An Insider’s Guide to the London Design Festival, Courtesy of the V&A’s Victoria Broackes

Artsy Design
Sep 16, 2013 9:47PM

Artsy Design Specialist Alex Gilbert spoke to the Victoria and Albert Museum’s Head of Festival, Victoria Broackes, who gave us an insider’s guide to the London Design Festival—including a sneak peek of its grand entrance and a Dinner Party not to miss—and a shortlist of her favorite spots in her hometown city.

Artsy: Since 2009, the Victoria and Albert Museum has held court as festival hub for The London Design Festival. What is special about this year?

Victoria Broackes: 2013 marks the fifth year of the London Design Festival at the V&A. The relationship between the LDF and the V&A has been growing stronger each year, and each year our programme has become bigger, better and more exciting. This year’s festival is themed around the concept of design ‘here, there and everywhere’, and we are delivering a program that will bring visitors into contact with bold, exciting new design in every corner of the V&A building as well as highlighting that we live in a ‘designed’ world.

Artsy: Are there any events, shows, talks, or installations that you are personally most looking forward to?

VB: There are several highlight installations that will make this year’s festival very special indeed, for example the breathtaking lighting installation 28.280 in the Grand Entrance. This installation is made up of 280 individual, hand-blown glass lamps in a myriad of colours. Designed by Omer Arbel for Bocci, a Canadian glass manufacturer, this installation will really wow visitors as soon as they step inside the Museum. Another favorite of mine is The Dinner Party by Dutch design duo Scholten and Baijings. This theatrical installation recreates a sumptuous dinner party setting in the gorgeous surroundings of the V&A’s Norfolk House Music Room, and is complemented with a specially composed musical soundtrack, played on the cups, glasses and plates that are featured in the dinner table setting. I’m also really looking forward to some of the events that we have lined up. This year we have themed the programme so that each day focuses on a different design discipline or subject matter. The first weekend is themed around graphics and paper, and features graphic designers such as Domenic Lippa, Michael Johnson, and Jonathan Barnbrook.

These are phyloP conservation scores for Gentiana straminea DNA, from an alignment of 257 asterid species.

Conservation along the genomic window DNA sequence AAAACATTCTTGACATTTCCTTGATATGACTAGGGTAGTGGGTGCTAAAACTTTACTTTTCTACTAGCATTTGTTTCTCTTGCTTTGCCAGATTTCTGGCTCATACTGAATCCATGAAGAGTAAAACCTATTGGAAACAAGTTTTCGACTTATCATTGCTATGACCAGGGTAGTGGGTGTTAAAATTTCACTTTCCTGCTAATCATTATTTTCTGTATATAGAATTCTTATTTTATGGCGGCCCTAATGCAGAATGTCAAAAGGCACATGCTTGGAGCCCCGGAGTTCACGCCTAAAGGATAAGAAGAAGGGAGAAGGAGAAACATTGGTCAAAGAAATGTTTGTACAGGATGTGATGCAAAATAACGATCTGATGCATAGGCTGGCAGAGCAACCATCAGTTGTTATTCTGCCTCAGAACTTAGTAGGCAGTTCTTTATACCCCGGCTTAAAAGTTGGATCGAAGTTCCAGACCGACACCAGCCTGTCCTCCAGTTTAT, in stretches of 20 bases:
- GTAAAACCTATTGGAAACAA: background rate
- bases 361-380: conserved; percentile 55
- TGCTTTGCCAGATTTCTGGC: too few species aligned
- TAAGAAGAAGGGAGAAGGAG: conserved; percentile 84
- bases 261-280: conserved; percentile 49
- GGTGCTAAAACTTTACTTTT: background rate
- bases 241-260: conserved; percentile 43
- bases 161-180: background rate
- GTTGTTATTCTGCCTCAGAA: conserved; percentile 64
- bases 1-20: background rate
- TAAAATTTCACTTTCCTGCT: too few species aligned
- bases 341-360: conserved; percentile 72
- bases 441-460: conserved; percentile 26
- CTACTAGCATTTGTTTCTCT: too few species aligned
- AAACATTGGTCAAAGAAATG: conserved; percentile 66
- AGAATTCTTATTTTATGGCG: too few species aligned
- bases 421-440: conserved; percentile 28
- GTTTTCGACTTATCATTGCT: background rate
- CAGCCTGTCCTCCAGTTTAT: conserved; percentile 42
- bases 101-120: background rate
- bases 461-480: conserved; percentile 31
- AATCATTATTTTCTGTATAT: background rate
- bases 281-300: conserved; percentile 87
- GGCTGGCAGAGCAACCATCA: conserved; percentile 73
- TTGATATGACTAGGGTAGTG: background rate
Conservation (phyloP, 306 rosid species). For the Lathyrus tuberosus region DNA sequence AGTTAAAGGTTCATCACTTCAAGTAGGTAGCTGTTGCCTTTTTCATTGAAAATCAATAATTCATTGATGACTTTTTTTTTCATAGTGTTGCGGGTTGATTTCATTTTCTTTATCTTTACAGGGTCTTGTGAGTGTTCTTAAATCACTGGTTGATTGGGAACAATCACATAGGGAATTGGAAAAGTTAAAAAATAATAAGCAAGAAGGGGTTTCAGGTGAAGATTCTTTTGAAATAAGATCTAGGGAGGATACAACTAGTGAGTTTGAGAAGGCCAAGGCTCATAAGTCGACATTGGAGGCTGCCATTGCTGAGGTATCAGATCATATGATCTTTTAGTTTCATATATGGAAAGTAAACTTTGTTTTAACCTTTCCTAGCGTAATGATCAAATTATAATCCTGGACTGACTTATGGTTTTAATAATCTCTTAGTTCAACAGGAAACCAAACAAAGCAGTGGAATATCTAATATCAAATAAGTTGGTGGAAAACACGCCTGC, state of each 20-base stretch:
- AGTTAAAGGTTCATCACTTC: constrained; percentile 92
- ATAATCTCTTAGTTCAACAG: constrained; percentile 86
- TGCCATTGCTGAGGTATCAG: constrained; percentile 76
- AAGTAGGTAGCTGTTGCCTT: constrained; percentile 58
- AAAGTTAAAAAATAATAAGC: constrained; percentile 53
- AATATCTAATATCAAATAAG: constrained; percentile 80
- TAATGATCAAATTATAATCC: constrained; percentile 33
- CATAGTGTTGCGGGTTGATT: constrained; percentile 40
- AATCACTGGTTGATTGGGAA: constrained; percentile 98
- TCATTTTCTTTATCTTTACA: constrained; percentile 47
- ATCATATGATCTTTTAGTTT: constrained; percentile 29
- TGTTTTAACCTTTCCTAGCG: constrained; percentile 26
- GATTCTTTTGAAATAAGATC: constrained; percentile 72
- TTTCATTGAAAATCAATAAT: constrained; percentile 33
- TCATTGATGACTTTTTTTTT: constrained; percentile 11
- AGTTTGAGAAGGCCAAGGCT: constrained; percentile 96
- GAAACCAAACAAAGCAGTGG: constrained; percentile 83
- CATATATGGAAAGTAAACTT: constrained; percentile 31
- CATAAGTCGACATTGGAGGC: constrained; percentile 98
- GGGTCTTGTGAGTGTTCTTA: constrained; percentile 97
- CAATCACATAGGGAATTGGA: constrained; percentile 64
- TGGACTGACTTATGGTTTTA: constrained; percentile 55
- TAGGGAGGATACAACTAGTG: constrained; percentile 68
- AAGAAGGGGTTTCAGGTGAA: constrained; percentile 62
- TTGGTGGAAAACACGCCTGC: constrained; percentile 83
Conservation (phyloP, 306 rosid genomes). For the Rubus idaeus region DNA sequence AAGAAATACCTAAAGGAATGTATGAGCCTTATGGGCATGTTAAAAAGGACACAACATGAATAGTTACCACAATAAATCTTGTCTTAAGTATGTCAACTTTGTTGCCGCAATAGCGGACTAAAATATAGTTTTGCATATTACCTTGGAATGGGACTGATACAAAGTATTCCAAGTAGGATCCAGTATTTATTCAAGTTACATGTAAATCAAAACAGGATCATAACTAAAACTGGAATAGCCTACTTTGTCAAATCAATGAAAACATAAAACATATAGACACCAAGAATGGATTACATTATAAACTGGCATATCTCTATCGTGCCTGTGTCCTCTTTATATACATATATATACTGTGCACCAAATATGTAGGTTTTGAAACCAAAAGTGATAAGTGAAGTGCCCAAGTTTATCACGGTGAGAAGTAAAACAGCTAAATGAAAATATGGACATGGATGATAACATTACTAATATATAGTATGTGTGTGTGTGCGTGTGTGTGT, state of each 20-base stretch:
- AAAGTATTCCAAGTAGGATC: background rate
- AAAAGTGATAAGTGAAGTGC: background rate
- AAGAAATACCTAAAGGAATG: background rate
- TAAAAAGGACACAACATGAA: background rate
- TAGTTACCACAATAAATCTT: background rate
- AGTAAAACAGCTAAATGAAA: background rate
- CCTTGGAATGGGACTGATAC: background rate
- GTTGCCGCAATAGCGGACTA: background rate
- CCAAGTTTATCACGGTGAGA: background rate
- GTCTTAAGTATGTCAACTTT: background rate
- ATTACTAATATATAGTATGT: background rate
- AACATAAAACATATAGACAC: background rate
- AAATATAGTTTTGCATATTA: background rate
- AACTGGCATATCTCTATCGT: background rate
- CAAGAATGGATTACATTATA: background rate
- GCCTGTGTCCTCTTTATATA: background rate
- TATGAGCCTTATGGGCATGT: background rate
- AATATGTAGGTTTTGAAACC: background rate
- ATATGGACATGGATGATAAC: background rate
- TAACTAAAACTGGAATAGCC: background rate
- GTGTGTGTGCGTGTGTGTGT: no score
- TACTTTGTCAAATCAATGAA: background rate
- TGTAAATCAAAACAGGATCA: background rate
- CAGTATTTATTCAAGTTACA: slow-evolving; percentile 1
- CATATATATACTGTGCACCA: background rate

Artsy: Last December the V&A opened their first-ever dedicated furniture gallery. What has been the response from visitors to this gallery?

VB: Public responses have been overwhelmingly positive, in conversation, formal visitor evaluation, and in published reviews and notices. This has been particularly the case from students, designers and makers, a key constituency of the target audience for the gallery. The “Friday Late -Furniture” (February) and a symposium, “Furniture: Making and Meaning” (May), both of which were directly linked to the gallery, were enthusiastically attended events that demonstrated the interest excited by the gallery.

Artsy: Why is London known as the “design capital of the world”?